Originally Posted by You
I am looking at some of the places that the Alaskan cruises go and I have NO IDEA what cities I should aim for visiting.
My wife (she has no idea, it will be a surprise for her) and I want to do four main things while on the Alaskan cruise:
1) Dog sledding
2) Whale watching
3) Helicopter Ride
4) See as much natural wildlife as possible
With this in mind, please tell a newbie what cities have the best of what I named above.
Unfortunately, Alaska is so rich in attractions that you won't be able to do everything everywhere -- which means that you will have to plan another trip in the future to do more. Overall, though, all of the major cruise lines have pretty similar itineraries. Most cruises call at three of the four major ports of call (Kethikan, Juneau, Sitka, and Skagway) and perhaps a minor port of call (Homer, Hoonah (aka "Icy Strait Point"), Valdez, etc.). Nearly all cruises also visit bay or another to view glaciers.
Since the major difference in your experience will be the lifestyle, etc., of the cruise line, I strongly recommend choosing a cruise line that's a good match for your personal style on that basis. If you and your wife like to dress up for classy evenings on the town, for example, go with a dressier cruse line like Celebrity. If you prefer to dress down, Norwegian Cruise Line might be a good choice. Most of the rest are somewhere in between. But the best approach is to get a cruise guidebook at your local bookstore, read about the various lines, and narrow it down to the line(s) that seem to be a good match. If you narrow it down to two or three, a good travel agent can help you to choose among them.
Having said that, I should point out that there are two basic itineraries that all of the major cruise lines offer. One basic transits between either Seward or Whittier, the ports that serve Anchorage, and Vancouver. The other basic itinerary operates round trip out of either Vancouver or Seattle. I think that the "one way" itineraries are the better choice, as Anchorage is the gateway to Alaska's interior so there's a lot of Alaska that you won't get to see on the "round trip" cruise.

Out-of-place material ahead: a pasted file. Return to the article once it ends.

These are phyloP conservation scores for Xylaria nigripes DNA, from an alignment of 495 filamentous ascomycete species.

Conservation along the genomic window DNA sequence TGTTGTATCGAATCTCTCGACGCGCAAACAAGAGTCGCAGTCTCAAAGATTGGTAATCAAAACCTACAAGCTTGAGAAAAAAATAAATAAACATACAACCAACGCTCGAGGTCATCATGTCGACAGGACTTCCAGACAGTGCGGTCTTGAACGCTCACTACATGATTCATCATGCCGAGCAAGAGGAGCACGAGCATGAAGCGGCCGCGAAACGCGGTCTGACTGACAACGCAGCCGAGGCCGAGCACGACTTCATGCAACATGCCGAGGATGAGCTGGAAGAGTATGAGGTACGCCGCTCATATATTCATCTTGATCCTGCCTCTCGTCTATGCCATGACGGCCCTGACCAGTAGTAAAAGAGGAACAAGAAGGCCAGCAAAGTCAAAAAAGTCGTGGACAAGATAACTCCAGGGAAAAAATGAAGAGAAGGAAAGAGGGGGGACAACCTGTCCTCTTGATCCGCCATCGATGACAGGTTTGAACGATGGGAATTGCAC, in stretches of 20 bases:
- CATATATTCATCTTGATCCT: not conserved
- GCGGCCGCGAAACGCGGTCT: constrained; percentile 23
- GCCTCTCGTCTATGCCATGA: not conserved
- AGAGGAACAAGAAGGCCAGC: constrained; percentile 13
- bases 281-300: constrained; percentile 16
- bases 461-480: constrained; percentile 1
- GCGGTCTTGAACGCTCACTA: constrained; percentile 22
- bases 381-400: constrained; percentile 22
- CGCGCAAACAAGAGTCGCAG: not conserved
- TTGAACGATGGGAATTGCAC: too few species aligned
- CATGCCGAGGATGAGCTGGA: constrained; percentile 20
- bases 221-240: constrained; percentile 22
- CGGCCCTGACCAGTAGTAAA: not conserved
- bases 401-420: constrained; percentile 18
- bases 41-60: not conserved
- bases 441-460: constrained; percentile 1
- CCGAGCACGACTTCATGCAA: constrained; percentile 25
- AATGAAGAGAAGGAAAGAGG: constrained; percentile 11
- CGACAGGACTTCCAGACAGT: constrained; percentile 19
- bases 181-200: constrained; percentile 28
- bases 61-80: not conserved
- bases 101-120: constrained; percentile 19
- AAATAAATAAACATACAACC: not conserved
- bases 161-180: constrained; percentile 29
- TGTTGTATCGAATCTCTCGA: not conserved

Now, let me comment on your wish list.
>> Your best chance to see whales is on a cruise that crosses the Gulf of Alaska, as it gets into more open water. Be out on deck watching for spouts while the ship is crossing the gulf. On many ships, the naturalist also will make an announcement telling passengers where to look when they spot a whale from the bridge. Some of the ports of call also offer whalewatching tours, but there's no guarantee of sightings.
>> There are a couple options for dog sledding. One option is to combine it with a helicopter excursion in a port of call. The helicopter takes you to a spot on one of the glaciers where the dogs and the mushers are awaiting your arrival. IIRC, you actually get a turn mushing the dogs yourself on the glacier, after which the helicopter brings you back to the base. There are also dog farms (?) that welcome visitors where you can see the animals and hear a presentation by a musher, and they may demonstrate by having the dogs pull a sled over banana peels.
>> Wildlife abounds everywhere in Alaska, but you might want to consider a stay at a lodge on the Kenai Peninsual or a lodge at Denali, with a tour of the park, if this is important.
And yes, be sure to budget some time and funds for touring on land in Alaska's interior and on the Kenai Peninusla. Also, Anchorage is a fantastic city -- definitely a great place to spend a weekend downtown. If you rent a car, there are many day trips that you can do from Anchorage as well. Just be aware that cities in Alaska are quite far apart, major highways are two lane roads as soon as you get out of the major citties, and detours can add hundreds of miles onto a day's drive, so you need to budge tplenty of travel time. Also, be sure to reserve hotels in advance for whatever time you plan to spend on land since summer is peak season when hotels can be full.
Have a great time planning a wonderful adventure!